"Windbreaks are planned and managed as part of a crop and/or livestock operation to enhance production, protect livestock, and control soil erosion. Field windbreaks protect a variety of wind- sensitive row, cereal, vegetable, orchard and vine crops, control wind erosion, and increase bee pollination and pesticide effectiveness.
Livestock windbreaks help reduce animal stress and mortality, reduce feed consumption, and help reduce visual impacts and odors. Living snowfences keep roads clean of drifting snow and increase driving safety. They can also spread snow evenly across a field, increasing spring soil moisture. " -- U. Missouri Center for Agroforestry
The video above provides a good overview of the impact of windbreaks in food production in Western countries, like the United States. In tropical countries, like the Philippines, the devastating impact of wind comes during the rainy season (between July to November), the season when typhoons and tropical atmospheric depressions develop. With climate change however, there were recent years when tropical atmospheric depressions develop as early as January and all the way December. Regions of the country that were have not been frequently visited by typhoons have been ravaged by typhoons the past few years.
Typhoon Megi (Juan). Apart from the catastrophic of impact excessive rain pouring within a very short period (as much as 500-600 mm in 24 hours), a typhoon barrels through its path with wind speeds exceeding 100km/h. On 18 October 2010, the supertyphoon Megi (Juan) hit the province of Isabela directly with one of the highest wind forces associated with a supertyphoon. At its strongest, the highest wind speed was estimated at about 295km/h (for 1 minute) and 230km/h (for 10 minute) before landfall. While the wind speed generally slows a bit at landfall, Typhoon Megi (Juan) was still quite strong, with enough wind speed to destroyed so many houses, infrastructures, trees, crops, other vegetations through its path. It brought as much as 500mm of rain along the path of the typhoon. However, because the people along the projected path of the typhoon heeded the early warning and massive evacuation advisory from critical areas, there were only a few human fatalities in the country. An estimated 600,000 tons of palay (rice) was lost in the Philippines. The lost for other crops and livestocks were not indicated.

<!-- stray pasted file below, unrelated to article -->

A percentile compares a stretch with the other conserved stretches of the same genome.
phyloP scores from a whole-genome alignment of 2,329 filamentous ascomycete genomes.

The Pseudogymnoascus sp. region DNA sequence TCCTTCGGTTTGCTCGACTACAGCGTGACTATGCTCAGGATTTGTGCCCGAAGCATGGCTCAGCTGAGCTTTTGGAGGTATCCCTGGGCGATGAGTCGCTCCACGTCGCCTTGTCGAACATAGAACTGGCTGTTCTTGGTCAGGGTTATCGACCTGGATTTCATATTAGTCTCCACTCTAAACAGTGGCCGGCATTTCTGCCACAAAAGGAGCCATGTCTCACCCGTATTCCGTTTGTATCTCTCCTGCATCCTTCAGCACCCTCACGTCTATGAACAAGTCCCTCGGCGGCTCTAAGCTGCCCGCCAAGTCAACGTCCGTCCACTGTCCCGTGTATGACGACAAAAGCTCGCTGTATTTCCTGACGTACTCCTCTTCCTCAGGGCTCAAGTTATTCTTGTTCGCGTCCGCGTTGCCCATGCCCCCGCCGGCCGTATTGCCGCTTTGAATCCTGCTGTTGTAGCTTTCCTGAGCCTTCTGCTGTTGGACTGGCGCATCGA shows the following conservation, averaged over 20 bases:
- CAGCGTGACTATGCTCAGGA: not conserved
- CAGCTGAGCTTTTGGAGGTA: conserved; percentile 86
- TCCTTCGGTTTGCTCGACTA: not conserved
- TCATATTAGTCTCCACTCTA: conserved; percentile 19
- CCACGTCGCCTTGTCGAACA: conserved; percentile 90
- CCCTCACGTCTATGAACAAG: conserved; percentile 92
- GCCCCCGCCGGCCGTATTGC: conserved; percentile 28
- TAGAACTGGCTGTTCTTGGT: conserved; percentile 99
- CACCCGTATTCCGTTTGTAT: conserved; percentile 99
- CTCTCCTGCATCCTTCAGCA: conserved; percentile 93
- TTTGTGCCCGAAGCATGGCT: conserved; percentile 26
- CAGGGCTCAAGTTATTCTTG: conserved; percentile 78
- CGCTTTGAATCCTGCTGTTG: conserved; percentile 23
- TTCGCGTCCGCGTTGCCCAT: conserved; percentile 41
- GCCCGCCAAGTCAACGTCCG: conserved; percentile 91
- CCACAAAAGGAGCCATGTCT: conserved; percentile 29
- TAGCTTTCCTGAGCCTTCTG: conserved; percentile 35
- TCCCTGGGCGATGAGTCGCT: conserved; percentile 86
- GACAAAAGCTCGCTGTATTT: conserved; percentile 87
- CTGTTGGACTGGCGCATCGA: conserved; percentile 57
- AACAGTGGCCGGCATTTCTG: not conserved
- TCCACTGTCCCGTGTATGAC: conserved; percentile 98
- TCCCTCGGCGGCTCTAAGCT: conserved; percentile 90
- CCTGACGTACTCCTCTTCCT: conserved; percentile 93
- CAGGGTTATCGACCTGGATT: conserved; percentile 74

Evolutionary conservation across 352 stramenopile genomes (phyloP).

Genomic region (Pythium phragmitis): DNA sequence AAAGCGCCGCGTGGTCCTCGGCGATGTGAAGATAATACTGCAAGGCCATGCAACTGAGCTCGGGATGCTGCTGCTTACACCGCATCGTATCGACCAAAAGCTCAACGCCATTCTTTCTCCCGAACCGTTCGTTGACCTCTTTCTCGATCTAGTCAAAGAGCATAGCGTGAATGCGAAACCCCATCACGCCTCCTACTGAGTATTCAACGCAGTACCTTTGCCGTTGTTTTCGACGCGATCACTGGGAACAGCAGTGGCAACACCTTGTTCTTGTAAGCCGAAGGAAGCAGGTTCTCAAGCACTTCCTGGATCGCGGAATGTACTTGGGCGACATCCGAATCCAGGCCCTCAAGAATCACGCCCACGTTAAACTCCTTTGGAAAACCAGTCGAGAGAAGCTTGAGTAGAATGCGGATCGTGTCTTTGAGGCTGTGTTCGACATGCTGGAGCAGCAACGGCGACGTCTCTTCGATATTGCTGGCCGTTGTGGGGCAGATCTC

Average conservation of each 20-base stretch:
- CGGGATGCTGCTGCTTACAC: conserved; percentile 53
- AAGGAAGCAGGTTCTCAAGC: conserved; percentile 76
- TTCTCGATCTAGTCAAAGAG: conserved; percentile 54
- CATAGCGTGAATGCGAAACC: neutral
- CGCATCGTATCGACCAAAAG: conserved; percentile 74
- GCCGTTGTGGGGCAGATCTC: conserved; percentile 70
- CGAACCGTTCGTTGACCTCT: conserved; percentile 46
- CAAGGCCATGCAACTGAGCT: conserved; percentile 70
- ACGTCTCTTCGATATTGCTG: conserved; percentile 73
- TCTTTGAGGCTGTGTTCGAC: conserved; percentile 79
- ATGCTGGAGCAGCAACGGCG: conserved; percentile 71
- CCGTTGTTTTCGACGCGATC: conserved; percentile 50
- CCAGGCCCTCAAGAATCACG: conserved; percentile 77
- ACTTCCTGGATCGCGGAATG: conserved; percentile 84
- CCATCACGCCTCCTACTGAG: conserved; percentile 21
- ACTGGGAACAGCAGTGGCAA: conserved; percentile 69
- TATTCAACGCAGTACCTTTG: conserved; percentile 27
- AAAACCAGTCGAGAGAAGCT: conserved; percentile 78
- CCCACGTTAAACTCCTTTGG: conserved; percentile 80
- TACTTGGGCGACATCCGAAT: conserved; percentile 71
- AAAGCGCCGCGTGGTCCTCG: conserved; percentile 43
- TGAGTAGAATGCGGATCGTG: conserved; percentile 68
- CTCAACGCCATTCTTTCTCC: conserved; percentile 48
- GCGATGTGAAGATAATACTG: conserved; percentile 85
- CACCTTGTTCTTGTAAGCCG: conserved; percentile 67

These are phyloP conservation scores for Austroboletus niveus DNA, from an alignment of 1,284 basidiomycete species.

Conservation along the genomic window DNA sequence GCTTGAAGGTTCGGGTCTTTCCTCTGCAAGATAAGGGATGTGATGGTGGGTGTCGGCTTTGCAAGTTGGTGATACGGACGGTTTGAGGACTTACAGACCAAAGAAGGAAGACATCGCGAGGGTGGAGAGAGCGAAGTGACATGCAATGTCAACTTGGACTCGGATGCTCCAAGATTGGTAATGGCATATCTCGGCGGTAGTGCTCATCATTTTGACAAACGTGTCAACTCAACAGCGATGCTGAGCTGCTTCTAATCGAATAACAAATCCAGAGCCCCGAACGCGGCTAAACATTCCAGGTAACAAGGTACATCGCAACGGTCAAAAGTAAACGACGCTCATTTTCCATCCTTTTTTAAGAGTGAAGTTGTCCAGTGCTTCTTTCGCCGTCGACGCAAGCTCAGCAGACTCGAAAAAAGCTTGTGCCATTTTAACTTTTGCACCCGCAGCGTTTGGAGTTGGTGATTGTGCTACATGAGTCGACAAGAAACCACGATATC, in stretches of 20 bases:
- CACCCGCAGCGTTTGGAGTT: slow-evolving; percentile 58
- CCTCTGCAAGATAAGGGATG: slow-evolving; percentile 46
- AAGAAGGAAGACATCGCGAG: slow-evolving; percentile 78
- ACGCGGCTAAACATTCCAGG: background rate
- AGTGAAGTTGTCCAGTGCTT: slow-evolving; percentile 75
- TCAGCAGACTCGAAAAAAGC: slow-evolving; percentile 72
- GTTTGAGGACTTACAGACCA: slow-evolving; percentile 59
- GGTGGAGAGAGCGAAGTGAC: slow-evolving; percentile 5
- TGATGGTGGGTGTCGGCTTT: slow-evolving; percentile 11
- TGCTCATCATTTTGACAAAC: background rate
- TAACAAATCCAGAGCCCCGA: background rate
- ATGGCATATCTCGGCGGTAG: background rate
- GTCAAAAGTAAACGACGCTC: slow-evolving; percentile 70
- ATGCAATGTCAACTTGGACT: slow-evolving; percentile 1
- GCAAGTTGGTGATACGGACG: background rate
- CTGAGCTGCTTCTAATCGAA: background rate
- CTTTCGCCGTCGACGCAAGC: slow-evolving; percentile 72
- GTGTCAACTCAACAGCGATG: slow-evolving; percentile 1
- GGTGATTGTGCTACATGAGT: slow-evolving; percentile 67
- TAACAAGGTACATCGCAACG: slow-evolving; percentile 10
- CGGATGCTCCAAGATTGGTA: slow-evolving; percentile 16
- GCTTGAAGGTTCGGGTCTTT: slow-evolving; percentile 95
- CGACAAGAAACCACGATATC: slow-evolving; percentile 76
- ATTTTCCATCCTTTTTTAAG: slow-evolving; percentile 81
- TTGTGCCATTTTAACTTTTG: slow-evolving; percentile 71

The economic cost of Typhoon Megi (Juan) destruction along the path of the typhoon was estimated at about US$709million (2010); US$255 million in the Philippines. The estimate of damages in the Philippines seemed rather low and this may be due in part because the regions directly hit were mainly rural communities. Had Typhoon Megi (Juan) hit Metro Manila and the adjacent densely populated and urbanized regions, the cost of damages in the Philippines would have been in the tens of billions of dollars (even more costly than Typhoon Haiyan (Yolanda) and significant numbers of casualties.
Typhoon Megi (Juan) drastically changed the perspective of the people in Isabela. Since then, most (even the many of the poor) had their houses rebuilt with concrete (cement), iron bars and galvanized iron. Ironically, while the houses protect people from strong wind force during the succeeding typhoons since Typhoon Megi (Juan), the rebuilt houses are essentially hot oven habitats, in the region with very high relative humidity (75-90%) and very high temperatures; in 2014, a temperature as high as 40oC) was recorded in Cagayan Valley, where Isabela is located.
On a more personal level, one of the Cadu farms that we propose to restore in our EcoCulture projects, once had about a thousand fruit bearing rambutan trees before Typhoon Megi (Juan); less than a hundred of the rambutan fruit trees survived the typhoon. The extent of such damages (in remote rural areas may not have been included in the estimated economic cost of damages brought about by Typhoon Megi (Juan).
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